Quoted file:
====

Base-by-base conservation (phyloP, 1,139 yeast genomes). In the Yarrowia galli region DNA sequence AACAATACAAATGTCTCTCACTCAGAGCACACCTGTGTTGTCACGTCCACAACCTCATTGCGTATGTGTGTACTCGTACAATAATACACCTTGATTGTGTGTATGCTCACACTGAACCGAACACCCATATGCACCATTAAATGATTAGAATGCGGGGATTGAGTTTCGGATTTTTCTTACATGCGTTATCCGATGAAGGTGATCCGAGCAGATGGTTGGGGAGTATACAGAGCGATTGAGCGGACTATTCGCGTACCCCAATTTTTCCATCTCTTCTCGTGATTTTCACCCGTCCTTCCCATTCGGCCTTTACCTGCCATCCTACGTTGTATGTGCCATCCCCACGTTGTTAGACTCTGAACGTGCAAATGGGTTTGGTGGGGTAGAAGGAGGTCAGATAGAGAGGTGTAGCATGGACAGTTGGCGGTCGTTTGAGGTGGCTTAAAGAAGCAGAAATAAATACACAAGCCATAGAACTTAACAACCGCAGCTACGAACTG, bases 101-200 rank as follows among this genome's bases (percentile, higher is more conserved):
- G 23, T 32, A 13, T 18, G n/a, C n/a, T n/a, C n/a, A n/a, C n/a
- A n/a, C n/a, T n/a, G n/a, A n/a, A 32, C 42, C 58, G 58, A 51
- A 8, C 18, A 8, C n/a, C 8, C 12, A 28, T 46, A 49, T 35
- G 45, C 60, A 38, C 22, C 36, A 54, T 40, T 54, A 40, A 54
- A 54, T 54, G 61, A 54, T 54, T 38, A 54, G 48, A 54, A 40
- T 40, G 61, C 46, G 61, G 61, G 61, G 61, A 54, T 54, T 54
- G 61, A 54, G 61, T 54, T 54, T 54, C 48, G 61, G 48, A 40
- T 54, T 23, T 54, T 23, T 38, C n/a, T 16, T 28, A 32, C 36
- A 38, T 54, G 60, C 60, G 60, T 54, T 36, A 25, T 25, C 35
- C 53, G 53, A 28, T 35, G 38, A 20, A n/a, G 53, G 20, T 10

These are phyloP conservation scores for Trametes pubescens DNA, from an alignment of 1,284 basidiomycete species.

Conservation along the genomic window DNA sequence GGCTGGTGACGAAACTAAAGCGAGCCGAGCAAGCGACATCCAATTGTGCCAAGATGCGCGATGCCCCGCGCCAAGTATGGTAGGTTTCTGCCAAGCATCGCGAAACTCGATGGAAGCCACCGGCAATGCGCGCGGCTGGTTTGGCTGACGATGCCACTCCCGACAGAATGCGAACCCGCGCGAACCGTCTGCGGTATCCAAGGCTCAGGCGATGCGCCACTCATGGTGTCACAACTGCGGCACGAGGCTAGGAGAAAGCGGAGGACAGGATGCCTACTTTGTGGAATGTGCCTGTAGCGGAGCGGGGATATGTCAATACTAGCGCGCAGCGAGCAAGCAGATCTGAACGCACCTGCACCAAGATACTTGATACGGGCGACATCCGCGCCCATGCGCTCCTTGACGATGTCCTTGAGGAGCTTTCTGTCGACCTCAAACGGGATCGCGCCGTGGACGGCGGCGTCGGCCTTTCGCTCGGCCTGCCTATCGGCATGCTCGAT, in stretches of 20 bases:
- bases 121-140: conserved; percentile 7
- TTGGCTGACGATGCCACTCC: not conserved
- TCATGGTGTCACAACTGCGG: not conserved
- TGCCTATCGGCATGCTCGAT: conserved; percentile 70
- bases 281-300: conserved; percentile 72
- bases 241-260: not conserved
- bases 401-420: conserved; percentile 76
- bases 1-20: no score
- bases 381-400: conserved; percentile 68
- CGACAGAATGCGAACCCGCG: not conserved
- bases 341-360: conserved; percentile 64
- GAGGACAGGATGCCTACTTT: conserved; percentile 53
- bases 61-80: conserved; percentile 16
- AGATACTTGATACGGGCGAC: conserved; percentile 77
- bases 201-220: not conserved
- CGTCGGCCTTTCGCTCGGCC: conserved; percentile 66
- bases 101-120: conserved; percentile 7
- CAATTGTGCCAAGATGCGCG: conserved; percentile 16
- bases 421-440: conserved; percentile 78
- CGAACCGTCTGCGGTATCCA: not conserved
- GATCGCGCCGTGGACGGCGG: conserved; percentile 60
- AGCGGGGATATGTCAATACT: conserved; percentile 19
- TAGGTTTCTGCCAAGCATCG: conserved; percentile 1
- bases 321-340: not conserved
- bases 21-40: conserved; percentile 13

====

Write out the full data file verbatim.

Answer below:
Base-by-base conservation (phyloP, 1,139 yeast genomes). In the Yarrowia galli region DNA sequence AACAATACAAATGTCTCTCACTCAGAGCACACCTGTGTTGTCACGTCCACAACCTCATTGCGTATGTGTGTACTCGTACAATAATACACCTTGATTGTGTGTATGCTCACACTGAACCGAACACCCATATGCACCATTAAATGATTAGAATGCGGGGATTGAGTTTCGGATTTTTCTTACATGCGTTATCCGATGAAGGTGATCCGAGCAGATGGTTGGGGAGTATACAGAGCGATTGAGCGGACTATTCGCGTACCCCAATTTTTCCATCTCTTCTCGTGATTTTCACCCGTCCTTCCCATTCGGCCTTTACCTGCCATCCTACGTTGTATGTGCCATCCCCACGTTGTTAGACTCTGAACGTGCAAATGGGTTTGGTGGGGTAGAAGGAGGTCAGATAGAGAGGTGTAGCATGGACAGTTGGCGGTCGTTTGAGGTGGCTTAAAGAAGCAGAAATAAATACACAAGCCATAGAACTTAACAACCGCAGCTACGAACTG, bases 101-200 rank as follows among this genome's bases (percentile, higher is more conserved):
- G 23, T 32, A 13, T 18, G n/a, C n/a, T n/a, C n/a, A n/a, C n/a
- A n/a, C n/a, T n/a, G n/a, A n/a, A 32, C 42, C 58, G 58, A 51
- A 8, C 18, A 8, C n/a, C 8, C 12, A 28, T 46, A 49, T 35
- G 45, C 60, A 38, C 22, C 36, A 54, T 40, T 54, A 40, A 54
- A 54, T 54, G 61, A 54, T 54, T 38, A 54, G 48, A 54, A 40
- T 40, G 61, C 46, G 61, G 61, G 61, G 61, A 54, T 54, T 54
- G 61, A 54, G 61, T 54, T 54, T 54, C 48, G 61, G 48, A 40
- T 54, T 23, T 54, T 23, T 38, C n/a, T 16, T 28, A 32, C 36
- A 38, T 54, G 60, C 60, G 60, T 54, T 36, A 25, T 25, C 35
- C 53, G 53, A 28, T 35, G 38, A 20, A n/a, G 53, G 20, T 10

These are phyloP conservation scores for Trametes pubescens DNA, from an alignment of 1,284 basidiomycete species.

Conservation along the genomic window DNA sequence GGCTGGTGACGAAACTAAAGCGAGCCGAGCAAGCGACATCCAATTGTGCCAAGATGCGCGATGCCCCGCGCCAAGTATGGTAGGTTTCTGCCAAGCATCGCGAAACTCGATGGAAGCCACCGGCAATGCGCGCGGCTGGTTTGGCTGACGATGCCACTCCCGACAGAATGCGAACCCGCGCGAACCGTCTGCGGTATCCAAGGCTCAGGCGATGCGCCACTCATGGTGTCACAACTGCGGCACGAGGCTAGGAGAAAGCGGAGGACAGGATGCCTACTTTGTGGAATGTGCCTGTAGCGGAGCGGGGATATGTCAATACTAGCGCGCAGCGAGCAAGCAGATCTGAACGCACCTGCACCAAGATACTTGATACGGGCGACATCCGCGCCCATGCGCTCCTTGACGATGTCCTTGAGGAGCTTTCTGTCGACCTCAAACGGGATCGCGCCGTGGACGGCGGCGTCGGCCTTTCGCTCGGCCTGCCTATCGGCATGCTCGAT, in stretches of 20 bases:
- bases 121-140: conserved; percentile 7
- TTGGCTGACGATGCCACTCC: not conserved
- TCATGGTGTCACAACTGCGG: not conserved
- TGCCTATCGGCATGCTCGAT: conserved; percentile 70
- bases 281-300: conserved; percentile 72
- bases 241-260: not conserved
- bases 401-420: conserved; percentile 76
- bases 1-20: no score
- bases 381-400: conserved; percentile 68
- CGACAGAATGCGAACCCGCG: not conserved
- bases 341-360: conserved; percentile 64
- GAGGACAGGATGCCTACTTT: conserved; percentile 53
- bases 61-80: conserved; percentile 16
- AGATACTTGATACGGGCGAC: conserved; percentile 77
- bases 201-220: not conserved
- CGTCGGCCTTTCGCTCGGCC: conserved; percentile 66
- bases 101-120: conserved; percentile 7
- CAATTGTGCCAAGATGCGCG: conserved; percentile 16
- bases 421-440: conserved; percentile 78
- CGAACCGTCTGCGGTATCCA: not conserved
- GATCGCGCCGTGGACGGCGG: conserved; percentile 60
- AGCGGGGATATGTCAATACT: conserved; percentile 19
- TAGGTTTCTGCCAAGCATCG: conserved; percentile 1
- bases 321-340: not conserved
- bases 21-40: conserved; percentile 13